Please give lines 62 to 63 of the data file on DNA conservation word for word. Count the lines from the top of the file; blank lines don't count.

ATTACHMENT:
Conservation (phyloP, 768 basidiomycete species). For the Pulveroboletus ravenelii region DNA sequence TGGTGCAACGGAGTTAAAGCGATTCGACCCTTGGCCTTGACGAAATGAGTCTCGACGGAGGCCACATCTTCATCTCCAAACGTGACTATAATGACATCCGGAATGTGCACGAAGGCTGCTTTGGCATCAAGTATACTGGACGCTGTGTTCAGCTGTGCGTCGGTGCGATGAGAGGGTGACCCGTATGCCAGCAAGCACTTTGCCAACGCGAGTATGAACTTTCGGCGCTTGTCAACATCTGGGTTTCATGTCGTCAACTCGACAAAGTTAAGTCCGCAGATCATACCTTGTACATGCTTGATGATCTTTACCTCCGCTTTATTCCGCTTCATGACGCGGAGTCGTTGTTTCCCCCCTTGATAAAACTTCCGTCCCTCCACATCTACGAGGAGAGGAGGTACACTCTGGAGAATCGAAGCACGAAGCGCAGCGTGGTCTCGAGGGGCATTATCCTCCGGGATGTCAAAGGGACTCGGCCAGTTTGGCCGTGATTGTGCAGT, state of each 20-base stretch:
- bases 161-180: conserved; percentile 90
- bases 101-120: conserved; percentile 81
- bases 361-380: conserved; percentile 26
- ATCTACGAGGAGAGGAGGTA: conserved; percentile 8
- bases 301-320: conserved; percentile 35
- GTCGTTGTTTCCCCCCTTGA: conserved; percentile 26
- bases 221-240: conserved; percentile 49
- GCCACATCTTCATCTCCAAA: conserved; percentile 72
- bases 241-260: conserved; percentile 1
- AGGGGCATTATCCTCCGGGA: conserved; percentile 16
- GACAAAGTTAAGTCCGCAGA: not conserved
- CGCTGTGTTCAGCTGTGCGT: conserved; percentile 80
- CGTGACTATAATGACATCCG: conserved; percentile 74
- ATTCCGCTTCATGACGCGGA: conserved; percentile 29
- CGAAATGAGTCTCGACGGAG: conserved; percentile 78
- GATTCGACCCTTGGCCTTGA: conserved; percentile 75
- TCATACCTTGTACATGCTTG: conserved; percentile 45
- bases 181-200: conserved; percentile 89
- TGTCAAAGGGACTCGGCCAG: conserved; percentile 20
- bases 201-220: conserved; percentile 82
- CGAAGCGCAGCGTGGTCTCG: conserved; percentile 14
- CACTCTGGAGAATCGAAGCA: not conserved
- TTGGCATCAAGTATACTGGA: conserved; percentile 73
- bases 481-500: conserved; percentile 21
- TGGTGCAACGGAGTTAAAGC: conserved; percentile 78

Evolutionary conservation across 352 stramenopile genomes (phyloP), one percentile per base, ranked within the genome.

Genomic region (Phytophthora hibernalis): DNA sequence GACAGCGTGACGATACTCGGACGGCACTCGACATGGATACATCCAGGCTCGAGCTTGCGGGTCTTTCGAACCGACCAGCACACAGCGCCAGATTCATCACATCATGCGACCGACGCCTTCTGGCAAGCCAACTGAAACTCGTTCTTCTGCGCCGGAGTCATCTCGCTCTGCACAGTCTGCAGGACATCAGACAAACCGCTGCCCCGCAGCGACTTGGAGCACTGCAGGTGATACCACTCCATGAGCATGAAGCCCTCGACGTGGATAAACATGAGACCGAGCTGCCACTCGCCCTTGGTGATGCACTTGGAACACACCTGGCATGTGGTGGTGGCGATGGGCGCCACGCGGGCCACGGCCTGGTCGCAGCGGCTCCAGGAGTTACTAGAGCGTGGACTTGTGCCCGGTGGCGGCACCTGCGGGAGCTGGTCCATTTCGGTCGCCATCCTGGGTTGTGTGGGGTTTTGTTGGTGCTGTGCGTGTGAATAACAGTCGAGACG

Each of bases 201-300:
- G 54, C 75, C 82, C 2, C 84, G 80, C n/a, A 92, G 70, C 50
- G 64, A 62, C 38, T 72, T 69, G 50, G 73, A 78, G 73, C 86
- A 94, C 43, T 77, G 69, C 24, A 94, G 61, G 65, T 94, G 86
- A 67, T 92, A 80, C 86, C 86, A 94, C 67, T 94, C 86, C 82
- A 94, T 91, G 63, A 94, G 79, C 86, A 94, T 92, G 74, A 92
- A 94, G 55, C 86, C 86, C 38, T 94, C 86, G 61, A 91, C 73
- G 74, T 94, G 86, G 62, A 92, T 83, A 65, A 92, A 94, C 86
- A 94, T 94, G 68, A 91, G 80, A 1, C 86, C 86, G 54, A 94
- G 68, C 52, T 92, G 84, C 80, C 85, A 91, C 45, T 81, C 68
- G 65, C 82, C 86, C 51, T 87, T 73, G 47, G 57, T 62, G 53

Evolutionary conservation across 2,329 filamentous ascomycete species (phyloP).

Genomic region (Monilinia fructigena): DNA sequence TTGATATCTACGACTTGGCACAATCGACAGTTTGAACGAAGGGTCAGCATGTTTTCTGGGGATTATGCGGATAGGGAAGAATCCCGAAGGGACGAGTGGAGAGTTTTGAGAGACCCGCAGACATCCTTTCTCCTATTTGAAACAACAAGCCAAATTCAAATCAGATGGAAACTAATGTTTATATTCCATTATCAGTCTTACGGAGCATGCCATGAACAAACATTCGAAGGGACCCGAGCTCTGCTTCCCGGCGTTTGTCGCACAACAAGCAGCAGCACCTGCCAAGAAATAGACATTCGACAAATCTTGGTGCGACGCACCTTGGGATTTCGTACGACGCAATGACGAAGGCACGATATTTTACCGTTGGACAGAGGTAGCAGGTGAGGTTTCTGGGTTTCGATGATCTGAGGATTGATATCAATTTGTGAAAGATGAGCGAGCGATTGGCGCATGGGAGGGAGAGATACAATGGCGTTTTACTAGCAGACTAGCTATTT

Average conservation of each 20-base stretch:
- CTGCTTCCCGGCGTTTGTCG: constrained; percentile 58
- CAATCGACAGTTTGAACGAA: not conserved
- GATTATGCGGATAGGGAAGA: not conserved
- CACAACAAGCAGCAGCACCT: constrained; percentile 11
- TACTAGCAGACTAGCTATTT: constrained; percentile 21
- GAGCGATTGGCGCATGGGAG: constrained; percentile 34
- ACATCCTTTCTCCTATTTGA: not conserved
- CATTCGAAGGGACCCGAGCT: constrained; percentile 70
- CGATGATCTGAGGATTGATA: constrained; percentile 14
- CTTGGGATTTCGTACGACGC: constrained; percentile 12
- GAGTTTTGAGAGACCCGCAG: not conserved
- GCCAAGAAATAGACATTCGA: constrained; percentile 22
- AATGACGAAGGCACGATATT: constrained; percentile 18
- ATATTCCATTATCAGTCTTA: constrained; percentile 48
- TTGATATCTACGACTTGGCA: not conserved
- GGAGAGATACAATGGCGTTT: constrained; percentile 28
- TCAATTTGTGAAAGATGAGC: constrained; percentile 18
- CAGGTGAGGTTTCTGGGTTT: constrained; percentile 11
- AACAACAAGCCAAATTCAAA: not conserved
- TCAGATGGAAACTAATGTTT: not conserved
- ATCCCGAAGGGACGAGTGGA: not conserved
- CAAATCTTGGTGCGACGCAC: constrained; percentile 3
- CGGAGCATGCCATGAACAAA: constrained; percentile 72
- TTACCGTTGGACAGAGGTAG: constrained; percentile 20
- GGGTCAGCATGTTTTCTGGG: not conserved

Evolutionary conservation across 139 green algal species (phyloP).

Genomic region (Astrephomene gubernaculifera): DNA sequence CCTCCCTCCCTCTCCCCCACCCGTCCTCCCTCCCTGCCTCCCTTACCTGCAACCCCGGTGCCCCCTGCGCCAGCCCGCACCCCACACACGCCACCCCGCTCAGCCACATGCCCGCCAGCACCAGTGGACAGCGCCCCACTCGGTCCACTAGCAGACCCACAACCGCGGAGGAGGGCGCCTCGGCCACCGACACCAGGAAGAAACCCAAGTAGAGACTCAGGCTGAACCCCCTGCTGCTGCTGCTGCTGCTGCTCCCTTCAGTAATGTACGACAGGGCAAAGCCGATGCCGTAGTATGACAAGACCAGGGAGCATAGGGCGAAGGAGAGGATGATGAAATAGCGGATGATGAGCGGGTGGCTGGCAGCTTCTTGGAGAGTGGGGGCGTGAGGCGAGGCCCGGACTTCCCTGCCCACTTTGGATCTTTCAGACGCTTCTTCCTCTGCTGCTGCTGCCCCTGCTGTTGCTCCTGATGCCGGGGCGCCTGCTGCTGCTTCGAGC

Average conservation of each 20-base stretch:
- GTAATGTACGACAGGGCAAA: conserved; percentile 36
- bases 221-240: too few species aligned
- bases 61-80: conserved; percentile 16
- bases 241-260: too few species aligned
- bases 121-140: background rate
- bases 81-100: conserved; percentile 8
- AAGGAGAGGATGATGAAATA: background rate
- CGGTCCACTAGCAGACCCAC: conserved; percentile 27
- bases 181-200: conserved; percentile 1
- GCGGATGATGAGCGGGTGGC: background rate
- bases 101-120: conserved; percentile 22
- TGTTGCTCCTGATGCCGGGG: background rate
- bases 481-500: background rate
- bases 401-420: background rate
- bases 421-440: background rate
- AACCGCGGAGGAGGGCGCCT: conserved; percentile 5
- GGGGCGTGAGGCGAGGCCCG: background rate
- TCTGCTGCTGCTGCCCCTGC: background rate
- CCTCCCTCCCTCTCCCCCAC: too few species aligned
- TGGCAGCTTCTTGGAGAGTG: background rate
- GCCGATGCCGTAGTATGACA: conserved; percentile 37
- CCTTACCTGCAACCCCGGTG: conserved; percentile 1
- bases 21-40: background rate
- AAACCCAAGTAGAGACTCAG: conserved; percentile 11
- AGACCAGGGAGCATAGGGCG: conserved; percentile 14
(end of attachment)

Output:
- TCAGATGGAAACTAATGTTT: not conserved
- ATCCCGAAGGGACGAGTGGA: not conserved